Articles Posted in Spousal Support

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wedding ringsIn a recent Texas spousal maintenance case, a husband appealed from a final divorce decree. He claimed the court made a mistake by awarding the wife $1,500 in spousal maintenance, awarding temporary spousal support of $2,500 each month, ordering him to pay $20,000 in delinquent temporary spousal support payments, failing to issue appropriate factual and legal findings, and failing to award him property he believed was solely his separate property.

In 2014, the parties agreed in court that the husband would pay the wife $2,500 each month before the divorce as temporary alimony. The wife asked for the entry of an order reflecting that. However, the husband filed a proposed rule 11 agreement, claiming an error in calculating his income. He asked for a modification of the agreement.

Another hearing was held related to the temporary orders. There, the husband’s attorney told the court that there had been an error in the first agreement. The wife’s attorney said he understood that the husband’s income was around $5,000. The husband’s attorney claimed he’d withdrawn money from his 401K, and the monthly income of about $1,400 wouldn’t be available.

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I know what you’re thinking…. “I’m already married; how is it not too late?” Don’t worry; the solution is a postnup! The Texas Family Code allows for couples to enter into a postnuptial agreement (or marital property agreement), which will offer many of the same protections and advantages that a prenuptial agreement offers.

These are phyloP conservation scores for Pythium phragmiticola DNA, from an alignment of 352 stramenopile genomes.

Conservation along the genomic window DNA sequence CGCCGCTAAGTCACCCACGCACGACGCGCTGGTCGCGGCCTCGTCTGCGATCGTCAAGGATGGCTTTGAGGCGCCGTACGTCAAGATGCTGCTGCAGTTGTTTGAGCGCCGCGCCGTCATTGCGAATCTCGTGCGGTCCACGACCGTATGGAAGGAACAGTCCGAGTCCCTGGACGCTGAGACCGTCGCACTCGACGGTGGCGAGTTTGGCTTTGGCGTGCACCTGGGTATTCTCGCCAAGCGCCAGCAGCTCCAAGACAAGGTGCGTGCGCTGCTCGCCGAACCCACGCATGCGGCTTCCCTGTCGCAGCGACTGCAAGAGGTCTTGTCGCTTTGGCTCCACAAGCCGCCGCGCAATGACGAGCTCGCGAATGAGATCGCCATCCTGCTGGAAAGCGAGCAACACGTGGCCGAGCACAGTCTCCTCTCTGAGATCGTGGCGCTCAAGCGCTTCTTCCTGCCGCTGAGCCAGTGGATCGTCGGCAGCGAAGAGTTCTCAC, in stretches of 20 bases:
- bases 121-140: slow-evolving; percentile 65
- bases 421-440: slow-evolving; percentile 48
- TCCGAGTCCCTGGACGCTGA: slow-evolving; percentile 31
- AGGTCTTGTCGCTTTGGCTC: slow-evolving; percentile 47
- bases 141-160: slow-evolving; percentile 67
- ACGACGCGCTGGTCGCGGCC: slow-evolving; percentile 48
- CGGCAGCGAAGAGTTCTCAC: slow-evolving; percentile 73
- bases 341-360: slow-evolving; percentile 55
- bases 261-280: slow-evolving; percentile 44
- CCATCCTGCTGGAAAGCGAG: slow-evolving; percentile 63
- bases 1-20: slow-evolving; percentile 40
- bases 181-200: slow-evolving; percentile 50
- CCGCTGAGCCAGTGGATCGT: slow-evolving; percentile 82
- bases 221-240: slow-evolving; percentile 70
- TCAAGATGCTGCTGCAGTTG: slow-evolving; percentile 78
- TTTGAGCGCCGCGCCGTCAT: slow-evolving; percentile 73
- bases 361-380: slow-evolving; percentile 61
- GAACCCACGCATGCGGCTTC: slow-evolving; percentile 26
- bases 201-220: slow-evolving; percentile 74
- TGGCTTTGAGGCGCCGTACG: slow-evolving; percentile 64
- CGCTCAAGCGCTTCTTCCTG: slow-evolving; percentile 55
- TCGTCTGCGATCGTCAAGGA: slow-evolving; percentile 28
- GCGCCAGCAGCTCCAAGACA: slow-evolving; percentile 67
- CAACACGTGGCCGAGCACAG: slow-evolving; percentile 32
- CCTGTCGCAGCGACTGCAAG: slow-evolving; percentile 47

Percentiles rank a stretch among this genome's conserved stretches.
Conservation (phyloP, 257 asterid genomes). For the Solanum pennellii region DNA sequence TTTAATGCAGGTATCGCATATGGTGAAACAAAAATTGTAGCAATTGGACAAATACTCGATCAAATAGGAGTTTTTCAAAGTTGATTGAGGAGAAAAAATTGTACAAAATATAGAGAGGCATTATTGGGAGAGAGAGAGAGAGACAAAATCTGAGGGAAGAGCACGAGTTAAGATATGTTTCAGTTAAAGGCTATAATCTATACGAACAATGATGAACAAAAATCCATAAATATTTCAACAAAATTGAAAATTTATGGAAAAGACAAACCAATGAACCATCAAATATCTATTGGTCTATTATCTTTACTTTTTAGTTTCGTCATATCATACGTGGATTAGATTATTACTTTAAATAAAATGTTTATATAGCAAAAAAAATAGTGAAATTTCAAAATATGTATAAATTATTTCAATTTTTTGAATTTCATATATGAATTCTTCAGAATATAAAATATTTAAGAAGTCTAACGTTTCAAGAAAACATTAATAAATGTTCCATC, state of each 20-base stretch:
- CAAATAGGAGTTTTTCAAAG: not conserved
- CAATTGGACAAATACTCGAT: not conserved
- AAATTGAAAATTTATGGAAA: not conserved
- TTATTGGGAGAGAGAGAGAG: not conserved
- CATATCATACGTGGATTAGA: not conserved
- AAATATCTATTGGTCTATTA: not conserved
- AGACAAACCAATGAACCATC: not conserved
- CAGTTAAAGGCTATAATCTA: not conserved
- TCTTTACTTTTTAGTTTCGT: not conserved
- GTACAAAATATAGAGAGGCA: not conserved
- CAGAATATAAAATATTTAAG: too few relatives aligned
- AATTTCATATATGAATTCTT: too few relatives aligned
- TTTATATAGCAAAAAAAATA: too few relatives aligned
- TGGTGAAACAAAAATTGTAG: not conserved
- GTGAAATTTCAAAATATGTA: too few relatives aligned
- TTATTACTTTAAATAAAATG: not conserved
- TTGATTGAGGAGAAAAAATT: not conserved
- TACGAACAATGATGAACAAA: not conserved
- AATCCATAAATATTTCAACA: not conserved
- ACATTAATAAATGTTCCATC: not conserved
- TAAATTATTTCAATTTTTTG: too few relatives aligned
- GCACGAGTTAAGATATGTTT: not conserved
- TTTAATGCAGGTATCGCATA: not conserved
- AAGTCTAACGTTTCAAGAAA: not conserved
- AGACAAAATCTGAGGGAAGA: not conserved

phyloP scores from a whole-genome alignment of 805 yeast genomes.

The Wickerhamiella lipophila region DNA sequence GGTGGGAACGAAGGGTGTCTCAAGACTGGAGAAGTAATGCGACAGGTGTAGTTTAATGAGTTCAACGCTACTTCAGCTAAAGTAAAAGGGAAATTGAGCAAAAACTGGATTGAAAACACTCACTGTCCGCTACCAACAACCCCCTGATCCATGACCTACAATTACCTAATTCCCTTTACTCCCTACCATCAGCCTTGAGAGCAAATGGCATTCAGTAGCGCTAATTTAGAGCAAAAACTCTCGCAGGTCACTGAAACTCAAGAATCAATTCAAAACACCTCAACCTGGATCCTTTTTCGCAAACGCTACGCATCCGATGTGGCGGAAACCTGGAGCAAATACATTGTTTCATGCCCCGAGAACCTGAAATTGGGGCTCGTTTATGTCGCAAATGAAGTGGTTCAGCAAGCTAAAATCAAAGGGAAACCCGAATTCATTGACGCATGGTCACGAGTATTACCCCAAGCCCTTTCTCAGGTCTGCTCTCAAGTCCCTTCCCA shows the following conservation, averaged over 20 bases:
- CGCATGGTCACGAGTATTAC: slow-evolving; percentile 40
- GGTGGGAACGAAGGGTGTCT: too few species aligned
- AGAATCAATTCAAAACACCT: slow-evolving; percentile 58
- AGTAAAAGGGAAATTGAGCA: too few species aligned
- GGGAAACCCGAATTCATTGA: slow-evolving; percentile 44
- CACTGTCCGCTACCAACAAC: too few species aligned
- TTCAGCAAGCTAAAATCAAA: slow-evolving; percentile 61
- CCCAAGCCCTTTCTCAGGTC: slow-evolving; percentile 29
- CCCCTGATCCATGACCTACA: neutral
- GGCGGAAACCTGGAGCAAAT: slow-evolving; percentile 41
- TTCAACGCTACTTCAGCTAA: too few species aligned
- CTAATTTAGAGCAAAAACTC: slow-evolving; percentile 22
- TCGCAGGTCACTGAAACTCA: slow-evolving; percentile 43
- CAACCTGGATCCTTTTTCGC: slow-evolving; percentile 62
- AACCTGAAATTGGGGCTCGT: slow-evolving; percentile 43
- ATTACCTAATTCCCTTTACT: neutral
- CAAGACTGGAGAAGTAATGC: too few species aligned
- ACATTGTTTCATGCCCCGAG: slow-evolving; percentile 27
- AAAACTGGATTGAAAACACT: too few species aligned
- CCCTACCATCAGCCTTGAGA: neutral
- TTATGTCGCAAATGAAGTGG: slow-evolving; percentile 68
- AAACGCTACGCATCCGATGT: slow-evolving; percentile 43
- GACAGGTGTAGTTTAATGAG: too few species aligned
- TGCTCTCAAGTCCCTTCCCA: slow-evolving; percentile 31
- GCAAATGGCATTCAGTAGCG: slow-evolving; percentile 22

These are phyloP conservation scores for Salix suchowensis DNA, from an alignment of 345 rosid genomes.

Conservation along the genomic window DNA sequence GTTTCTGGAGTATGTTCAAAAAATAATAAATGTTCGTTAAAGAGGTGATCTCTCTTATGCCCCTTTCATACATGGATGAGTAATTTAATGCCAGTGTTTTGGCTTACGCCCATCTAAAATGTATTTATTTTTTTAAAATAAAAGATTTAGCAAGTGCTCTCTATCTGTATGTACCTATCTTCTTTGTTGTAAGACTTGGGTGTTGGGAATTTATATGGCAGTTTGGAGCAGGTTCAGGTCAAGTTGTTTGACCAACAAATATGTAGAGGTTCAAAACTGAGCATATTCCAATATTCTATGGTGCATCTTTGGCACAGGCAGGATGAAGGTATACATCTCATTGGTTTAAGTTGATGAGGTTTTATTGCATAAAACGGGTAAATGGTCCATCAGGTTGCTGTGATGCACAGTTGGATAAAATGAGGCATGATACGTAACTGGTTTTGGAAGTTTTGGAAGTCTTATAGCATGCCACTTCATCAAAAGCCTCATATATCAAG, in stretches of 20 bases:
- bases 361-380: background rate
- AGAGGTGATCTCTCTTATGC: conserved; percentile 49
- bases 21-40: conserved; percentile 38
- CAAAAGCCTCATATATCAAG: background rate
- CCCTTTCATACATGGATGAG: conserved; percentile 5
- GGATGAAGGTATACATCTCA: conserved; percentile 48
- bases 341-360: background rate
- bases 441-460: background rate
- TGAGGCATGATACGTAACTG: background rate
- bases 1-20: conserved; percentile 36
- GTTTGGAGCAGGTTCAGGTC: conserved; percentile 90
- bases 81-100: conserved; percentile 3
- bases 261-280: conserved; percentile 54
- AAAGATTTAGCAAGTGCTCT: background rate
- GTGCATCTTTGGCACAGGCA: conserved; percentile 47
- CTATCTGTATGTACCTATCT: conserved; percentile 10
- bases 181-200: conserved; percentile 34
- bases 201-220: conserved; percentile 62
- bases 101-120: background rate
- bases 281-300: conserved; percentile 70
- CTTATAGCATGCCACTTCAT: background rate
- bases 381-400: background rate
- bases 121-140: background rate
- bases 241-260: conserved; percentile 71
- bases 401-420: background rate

Current Property. At the time of marriage, both spouses often have separate property interests and liabilities that were acquired prior to marriage. Without a prenup, the spouses’ separate property estates often become commingled and indistinguishable from the community estate of the spouses that begins upon marriage, especially if the spouses have been married for a substantial period of time. For example, during marriage, a spouse may inherit a large estate from a relative, gifts, buy a house, sell or trade property, or put separate property money in the same bank account. Although you and your spouse did not execute a premarital agreement, it is not too late to distinguish your separate property in a marital property agreement.

Chapter 4 of the Texas Family Code, Subchapter B, outlines the statutory requirements and guidelines for a marital agreement. Section 4.102 states:

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Nearly a year after separating, Mandy Moore and Ryan Adams are still trying to negotiate a settlement for divorce. The reason for the drawn out divorce? Alimony. Continue reading →